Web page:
Inappropriate colorectal cancer screening: findings and implications.

Journal Article

OBJECTIVES: Inclusion of colorectal cancer screening as a performance measure in the Veterans Health Administration (VHA) health system appears to have improved screening rates but may have also increased inappropriate screening. Our aim was to ascertain whether the fecal occult blood test (FOBT) was being ordered appropriately. METHODS: We examined records of 500 consecutive primary care patients at a single VHA facility for whom FOBT had been ordered to determine whether the FOBT was appropriate and, if not, the reason why. RESULTS: We found that 18% of the sample had severe comorbid illness, 13% had signs or symptoms of gastrointestinal blood loss, 7% had a history of colorectal neoplasia or inflammatory bowel disease (high risk), 5% had undergone colonoscopy within prior 5 yr, and 3% were younger than 50 yr of age. Overall, 35% of the patients had at least one reason that the FOBT was inappropriate and at least 19% of the patients should not have undergone any colorectal cancer test for screening or diagnosis. CONCLUSIONS: The FOBT order was inappropriate in a third of the sample, most commonly because of a documented life-limiting comorbidity. In addition, data suggested that FOBT was being used for diagnosis instead of screening. Screening patients unlikely to live long enough to develop and die from colorectal cancer provides no benefit and places these individuals at unjustifiable risk. Additionally, inappropriate screening utilizes resources that could be used to improve screening and follow-up for eligible individuals.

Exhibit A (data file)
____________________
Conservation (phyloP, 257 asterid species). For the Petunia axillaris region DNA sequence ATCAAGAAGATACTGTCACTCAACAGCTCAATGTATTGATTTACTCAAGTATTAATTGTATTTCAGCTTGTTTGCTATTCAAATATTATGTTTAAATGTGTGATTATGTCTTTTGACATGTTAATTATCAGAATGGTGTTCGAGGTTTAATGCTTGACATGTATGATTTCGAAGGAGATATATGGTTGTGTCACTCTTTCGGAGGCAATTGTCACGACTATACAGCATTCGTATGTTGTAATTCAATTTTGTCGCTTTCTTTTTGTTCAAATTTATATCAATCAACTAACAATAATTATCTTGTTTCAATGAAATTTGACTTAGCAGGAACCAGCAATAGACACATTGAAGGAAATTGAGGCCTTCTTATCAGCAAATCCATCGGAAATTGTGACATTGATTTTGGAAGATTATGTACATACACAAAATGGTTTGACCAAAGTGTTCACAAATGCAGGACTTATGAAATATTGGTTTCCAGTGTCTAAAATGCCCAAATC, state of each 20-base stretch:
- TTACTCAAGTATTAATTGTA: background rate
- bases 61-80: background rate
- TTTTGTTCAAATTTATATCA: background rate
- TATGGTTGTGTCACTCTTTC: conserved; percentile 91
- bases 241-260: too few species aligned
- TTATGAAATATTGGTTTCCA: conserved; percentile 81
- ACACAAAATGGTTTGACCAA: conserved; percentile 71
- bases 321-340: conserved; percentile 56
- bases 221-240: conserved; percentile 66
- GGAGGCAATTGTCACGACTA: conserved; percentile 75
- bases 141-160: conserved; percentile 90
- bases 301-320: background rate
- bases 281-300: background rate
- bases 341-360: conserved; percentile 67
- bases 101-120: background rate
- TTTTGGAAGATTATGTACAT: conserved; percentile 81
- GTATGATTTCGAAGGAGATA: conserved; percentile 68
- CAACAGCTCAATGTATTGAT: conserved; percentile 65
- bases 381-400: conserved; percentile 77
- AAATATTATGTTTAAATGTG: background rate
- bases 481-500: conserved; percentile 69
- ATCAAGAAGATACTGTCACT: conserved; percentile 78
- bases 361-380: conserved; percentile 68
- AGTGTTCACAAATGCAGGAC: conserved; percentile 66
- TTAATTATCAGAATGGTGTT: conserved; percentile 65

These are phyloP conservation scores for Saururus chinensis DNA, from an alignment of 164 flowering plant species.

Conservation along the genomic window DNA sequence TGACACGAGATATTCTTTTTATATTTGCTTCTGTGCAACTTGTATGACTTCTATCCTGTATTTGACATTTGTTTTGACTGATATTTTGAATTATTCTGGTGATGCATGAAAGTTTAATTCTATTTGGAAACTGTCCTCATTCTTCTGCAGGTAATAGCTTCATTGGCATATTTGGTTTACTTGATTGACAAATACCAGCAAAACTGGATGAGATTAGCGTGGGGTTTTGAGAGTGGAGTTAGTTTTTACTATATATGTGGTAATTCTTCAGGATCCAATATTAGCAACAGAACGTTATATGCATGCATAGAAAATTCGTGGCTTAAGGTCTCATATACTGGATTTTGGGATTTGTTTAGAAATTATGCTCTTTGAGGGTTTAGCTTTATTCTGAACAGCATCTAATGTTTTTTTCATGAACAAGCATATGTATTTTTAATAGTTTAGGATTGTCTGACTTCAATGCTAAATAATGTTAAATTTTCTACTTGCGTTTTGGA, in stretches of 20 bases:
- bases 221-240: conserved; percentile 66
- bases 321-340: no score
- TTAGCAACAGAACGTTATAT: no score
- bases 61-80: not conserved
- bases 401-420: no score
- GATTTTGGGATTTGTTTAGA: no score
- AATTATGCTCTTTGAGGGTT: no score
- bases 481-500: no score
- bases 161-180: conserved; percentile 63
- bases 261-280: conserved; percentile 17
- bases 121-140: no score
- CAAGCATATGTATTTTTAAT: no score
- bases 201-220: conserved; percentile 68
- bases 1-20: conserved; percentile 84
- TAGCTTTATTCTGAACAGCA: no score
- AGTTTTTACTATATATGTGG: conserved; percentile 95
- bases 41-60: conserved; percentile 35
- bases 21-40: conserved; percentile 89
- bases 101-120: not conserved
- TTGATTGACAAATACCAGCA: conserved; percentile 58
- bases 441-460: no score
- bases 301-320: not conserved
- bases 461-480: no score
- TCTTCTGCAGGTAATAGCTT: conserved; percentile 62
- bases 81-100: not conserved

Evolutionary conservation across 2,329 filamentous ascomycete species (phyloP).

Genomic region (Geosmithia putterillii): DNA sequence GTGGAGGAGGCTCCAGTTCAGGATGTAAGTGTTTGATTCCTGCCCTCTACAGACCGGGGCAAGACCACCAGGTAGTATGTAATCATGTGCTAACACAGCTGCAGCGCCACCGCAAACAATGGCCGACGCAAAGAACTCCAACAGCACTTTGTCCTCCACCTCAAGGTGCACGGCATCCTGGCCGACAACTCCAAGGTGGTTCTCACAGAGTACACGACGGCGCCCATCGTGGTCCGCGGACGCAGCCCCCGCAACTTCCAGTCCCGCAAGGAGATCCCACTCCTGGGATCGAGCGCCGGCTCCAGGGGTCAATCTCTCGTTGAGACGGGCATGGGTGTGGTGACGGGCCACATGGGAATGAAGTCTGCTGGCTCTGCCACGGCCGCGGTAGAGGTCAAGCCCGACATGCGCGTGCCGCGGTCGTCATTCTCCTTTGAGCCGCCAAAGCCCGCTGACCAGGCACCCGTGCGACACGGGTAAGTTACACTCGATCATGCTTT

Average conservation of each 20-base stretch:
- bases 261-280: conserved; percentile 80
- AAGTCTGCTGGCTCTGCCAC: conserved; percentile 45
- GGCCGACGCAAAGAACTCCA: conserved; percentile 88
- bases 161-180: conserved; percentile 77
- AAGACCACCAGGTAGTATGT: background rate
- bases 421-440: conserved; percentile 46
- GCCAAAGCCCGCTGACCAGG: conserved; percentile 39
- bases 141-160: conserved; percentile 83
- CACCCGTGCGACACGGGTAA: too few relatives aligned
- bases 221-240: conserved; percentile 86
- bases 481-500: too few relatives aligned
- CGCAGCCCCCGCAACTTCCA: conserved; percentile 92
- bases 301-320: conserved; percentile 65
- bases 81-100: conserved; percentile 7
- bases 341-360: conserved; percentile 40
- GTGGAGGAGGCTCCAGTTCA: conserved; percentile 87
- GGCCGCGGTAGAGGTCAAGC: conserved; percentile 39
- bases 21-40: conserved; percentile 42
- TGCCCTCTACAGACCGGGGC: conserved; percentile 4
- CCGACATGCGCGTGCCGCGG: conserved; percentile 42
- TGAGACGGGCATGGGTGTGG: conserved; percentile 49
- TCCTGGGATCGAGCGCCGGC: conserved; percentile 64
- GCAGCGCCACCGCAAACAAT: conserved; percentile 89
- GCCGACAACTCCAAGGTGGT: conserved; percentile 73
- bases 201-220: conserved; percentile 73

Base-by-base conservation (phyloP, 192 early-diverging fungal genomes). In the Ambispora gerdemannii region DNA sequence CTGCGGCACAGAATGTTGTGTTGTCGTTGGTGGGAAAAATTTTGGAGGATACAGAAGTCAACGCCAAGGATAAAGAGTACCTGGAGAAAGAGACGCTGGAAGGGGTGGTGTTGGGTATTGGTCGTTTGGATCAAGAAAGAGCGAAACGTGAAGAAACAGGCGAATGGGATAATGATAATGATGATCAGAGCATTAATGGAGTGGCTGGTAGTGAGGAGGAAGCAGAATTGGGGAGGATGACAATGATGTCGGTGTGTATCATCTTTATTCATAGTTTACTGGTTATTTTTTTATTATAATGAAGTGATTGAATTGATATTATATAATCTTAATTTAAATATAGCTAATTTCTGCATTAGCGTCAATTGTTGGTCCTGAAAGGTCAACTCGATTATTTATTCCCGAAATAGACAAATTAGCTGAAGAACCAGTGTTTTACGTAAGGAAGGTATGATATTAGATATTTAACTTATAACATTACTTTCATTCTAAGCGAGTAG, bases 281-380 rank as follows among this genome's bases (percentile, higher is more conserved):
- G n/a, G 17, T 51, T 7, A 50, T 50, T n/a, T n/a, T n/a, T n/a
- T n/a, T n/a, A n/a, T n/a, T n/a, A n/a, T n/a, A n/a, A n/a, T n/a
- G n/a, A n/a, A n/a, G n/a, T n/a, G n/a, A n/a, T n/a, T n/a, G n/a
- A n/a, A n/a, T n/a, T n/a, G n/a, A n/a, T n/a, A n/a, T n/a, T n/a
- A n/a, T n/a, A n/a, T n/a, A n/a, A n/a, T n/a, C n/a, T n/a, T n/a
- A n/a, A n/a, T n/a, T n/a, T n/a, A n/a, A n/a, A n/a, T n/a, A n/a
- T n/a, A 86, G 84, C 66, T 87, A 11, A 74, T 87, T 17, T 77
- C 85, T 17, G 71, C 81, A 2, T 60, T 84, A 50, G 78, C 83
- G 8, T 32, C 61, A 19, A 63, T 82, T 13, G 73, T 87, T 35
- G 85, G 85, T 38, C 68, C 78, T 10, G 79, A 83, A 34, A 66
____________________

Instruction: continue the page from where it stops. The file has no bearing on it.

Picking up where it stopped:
Full Text

Duke Authors

Cited Authors

  • Fisher, DA; Judd, L; Sanford, NS

Published Date

  • November 2005

Published In

Volume / Issue

  • 100 / 11

Start / End Page

  • 2526 - 2530

PubMed ID

  • 16279910

International Standard Serial Number (ISSN)

  • 0002-9270

Digital Object Identifier (DOI)

  • 10.1111/j.1572-0241.2005.00322.x

Language

  • eng

Conference Location

  • United States